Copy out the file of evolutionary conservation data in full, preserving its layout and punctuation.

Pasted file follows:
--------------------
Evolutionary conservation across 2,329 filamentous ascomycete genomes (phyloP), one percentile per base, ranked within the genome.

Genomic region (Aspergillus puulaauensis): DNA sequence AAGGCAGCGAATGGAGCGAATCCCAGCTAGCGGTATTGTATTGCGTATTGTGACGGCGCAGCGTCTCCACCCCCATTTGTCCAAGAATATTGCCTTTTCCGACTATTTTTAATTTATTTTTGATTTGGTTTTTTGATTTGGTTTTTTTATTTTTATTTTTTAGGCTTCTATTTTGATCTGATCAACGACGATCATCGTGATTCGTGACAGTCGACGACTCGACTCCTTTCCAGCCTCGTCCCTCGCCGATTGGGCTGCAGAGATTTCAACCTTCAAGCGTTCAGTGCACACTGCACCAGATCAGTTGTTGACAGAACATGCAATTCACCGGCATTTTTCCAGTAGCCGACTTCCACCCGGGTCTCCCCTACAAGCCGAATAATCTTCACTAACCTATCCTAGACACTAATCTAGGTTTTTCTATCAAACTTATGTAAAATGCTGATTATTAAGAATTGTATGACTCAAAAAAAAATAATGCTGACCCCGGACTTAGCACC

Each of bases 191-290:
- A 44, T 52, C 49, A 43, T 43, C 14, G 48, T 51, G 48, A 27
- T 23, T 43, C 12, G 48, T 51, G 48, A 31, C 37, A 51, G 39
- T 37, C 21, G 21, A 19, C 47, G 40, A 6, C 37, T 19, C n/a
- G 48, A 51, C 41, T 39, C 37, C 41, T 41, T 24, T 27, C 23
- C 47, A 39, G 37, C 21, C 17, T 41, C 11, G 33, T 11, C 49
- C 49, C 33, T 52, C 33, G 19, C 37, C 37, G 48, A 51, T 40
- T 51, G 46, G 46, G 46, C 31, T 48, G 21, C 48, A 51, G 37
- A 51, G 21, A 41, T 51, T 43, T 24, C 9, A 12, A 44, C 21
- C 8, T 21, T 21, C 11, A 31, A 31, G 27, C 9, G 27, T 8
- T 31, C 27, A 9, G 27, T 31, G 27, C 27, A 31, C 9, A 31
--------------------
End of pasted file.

Evolutionary conservation across 2,329 filamentous ascomycete genomes (phyloP), one percentile per base, ranked within the genome.

Genomic region (Aspergillus puulaauensis): DNA sequence AAGGCAGCGAATGGAGCGAATCCCAGCTAGCGGTATTGTATTGCGTATTGTGACGGCGCAGCGTCTCCACCCCCATTTGTCCAAGAATATTGCCTTTTCCGACTATTTTTAATTTATTTTTGATTTGGTTTTTTGATTTGGTTTTTTTATTTTTATTTTTTAGGCTTCTATTTTGATCTGATCAACGACGATCATCGTGATTCGTGACAGTCGACGACTCGACTCCTTTCCAGCCTCGTCCCTCGCCGATTGGGCTGCAGAGATTTCAACCTTCAAGCGTTCAGTGCACACTGCACCAGATCAGTTGTTGACAGAACATGCAATTCACCGGCATTTTTCCAGTAGCCGACTTCCACCCGGGTCTCCCCTACAAGCCGAATAATCTTCACTAACCTATCCTAGACACTAATCTAGGTTTTTCTATCAAACTTATGTAAAATGCTGATTATTAAGAATTGTATGACTCAAAAAAAAATAATGCTGACCCCGGACTTAGCACC

Each of bases 191-290:
- A 44, T 52, C 49, A 43, T 43, C 14, G 48, T 51, G 48, A 27
- T 23, T 43, C 12, G 48, T 51, G 48, A 31, C 37, A 51, G 39
- T 37, C 21, G 21, A 19, C 47, G 40, A 6, C 37, T 19, C n/a
- G 48, A 51, C 41, T 39, C 37, C 41, T 41, T 24, T 27, C 23
- C 47, A 39, G 37, C 21, C 17, T 41, C 11, G 33, T 11, C 49
- C 49, C 33, T 52, C 33, G 19, C 37, C 37, G 48, A 51, T 40
- T 51, G 46, G 46, G 46, C 31, T 48, G 21, C 48, A 51, G 37
- A 51, G 21, A 41, T 51, T 43, T 24, C 9, A 12, A 44, C 21
- C 8, T 21, T 21, C 11, A 31, A 31, G 27, C 9, G 27, T 8
- T 31, C 27, A 9, G 27, T 31, G 27, C 27, A 31, C 9, A 31